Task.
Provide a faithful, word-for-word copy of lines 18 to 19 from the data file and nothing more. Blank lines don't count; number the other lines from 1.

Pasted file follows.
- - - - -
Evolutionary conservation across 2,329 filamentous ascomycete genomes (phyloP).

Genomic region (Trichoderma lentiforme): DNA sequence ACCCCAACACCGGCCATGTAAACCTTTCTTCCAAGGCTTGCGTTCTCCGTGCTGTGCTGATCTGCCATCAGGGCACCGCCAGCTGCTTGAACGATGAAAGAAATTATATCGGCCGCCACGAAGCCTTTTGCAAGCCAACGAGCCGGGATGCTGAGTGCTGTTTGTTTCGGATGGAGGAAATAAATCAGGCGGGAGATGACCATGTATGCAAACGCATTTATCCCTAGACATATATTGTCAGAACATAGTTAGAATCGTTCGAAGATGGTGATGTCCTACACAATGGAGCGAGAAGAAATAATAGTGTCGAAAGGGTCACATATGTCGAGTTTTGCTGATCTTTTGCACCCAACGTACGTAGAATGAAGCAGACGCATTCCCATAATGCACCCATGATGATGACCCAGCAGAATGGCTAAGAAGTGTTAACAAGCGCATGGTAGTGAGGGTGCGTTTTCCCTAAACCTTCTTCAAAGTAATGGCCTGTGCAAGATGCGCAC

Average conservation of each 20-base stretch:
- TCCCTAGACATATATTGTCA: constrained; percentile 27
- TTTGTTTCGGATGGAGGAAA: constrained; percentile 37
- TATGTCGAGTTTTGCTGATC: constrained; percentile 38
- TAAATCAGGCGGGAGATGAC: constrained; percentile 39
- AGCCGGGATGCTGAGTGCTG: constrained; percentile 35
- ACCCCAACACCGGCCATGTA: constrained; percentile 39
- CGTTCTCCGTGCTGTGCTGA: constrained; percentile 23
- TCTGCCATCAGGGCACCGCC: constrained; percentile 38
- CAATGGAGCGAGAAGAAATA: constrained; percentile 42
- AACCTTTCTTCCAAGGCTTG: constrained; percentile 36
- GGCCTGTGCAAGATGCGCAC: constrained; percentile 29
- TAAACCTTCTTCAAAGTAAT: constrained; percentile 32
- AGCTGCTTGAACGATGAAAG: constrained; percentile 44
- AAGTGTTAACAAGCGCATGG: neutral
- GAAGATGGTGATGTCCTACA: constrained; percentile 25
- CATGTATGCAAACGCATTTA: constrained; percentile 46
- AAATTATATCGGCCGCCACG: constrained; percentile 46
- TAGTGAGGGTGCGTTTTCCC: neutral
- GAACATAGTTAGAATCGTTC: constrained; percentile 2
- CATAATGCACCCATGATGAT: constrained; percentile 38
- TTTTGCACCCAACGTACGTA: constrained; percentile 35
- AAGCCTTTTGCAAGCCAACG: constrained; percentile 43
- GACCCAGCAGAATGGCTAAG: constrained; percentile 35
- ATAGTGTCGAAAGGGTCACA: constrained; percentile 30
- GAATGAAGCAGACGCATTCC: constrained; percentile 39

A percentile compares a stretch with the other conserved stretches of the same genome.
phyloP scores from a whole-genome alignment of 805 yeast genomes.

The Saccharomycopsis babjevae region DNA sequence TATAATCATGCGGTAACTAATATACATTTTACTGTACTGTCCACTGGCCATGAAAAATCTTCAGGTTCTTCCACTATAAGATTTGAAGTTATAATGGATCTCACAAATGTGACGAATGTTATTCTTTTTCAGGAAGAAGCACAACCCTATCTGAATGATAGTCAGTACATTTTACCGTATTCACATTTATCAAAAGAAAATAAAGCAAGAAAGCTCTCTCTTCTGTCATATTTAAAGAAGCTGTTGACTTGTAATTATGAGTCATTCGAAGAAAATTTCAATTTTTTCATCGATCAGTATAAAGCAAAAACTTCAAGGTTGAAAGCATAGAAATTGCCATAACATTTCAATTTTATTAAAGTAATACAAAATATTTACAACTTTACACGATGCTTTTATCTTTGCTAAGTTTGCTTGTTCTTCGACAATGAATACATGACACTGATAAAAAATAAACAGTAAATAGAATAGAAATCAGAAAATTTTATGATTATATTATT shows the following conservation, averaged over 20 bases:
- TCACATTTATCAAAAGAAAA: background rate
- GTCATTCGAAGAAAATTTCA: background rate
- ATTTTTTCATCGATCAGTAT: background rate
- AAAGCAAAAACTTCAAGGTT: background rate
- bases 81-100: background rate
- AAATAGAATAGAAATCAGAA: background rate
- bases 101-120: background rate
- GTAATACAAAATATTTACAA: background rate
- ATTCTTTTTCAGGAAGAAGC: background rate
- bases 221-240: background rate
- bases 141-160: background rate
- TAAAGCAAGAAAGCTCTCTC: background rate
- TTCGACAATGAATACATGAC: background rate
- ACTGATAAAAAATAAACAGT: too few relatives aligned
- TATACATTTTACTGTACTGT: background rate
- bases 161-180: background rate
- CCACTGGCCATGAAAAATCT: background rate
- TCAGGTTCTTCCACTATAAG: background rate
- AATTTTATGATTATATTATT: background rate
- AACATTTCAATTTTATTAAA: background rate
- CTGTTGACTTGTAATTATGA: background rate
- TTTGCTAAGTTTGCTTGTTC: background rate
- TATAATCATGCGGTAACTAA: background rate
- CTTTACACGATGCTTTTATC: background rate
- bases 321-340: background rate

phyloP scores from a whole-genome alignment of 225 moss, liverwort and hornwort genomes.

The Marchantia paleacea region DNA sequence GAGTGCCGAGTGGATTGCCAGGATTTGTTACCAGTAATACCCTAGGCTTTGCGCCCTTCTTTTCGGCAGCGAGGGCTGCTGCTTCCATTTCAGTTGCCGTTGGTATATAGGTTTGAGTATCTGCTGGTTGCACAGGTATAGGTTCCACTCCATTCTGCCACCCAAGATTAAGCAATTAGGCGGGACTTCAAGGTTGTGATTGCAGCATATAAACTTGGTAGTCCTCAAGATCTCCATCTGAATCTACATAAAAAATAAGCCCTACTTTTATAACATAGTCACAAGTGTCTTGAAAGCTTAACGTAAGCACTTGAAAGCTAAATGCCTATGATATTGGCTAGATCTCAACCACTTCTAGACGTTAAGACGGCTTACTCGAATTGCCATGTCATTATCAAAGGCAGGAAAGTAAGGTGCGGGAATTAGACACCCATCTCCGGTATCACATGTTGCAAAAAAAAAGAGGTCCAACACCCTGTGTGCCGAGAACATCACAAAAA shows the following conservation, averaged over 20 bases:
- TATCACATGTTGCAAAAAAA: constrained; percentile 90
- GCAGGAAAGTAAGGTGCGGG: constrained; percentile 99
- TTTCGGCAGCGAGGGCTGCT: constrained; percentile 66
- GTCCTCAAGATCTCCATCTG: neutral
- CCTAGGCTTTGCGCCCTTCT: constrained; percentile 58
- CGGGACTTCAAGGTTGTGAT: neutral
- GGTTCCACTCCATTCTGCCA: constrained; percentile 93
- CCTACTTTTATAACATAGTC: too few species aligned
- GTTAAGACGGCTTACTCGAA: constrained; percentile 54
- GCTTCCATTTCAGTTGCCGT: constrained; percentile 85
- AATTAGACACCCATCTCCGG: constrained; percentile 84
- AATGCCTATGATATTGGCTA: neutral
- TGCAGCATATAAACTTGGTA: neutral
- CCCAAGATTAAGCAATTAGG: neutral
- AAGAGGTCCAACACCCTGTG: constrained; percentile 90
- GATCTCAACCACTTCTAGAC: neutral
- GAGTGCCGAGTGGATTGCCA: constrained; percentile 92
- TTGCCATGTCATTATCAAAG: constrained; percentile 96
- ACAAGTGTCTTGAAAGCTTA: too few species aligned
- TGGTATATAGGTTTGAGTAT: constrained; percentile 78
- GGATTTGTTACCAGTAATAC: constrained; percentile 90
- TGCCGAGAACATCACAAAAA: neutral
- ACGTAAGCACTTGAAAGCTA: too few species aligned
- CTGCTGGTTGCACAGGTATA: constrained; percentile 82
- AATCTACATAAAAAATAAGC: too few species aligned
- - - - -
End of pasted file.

- GAAGATGGTGATGTCCTACA: constrained; percentile 25
- CATGTATGCAAACGCATTTA: constrained; percentile 46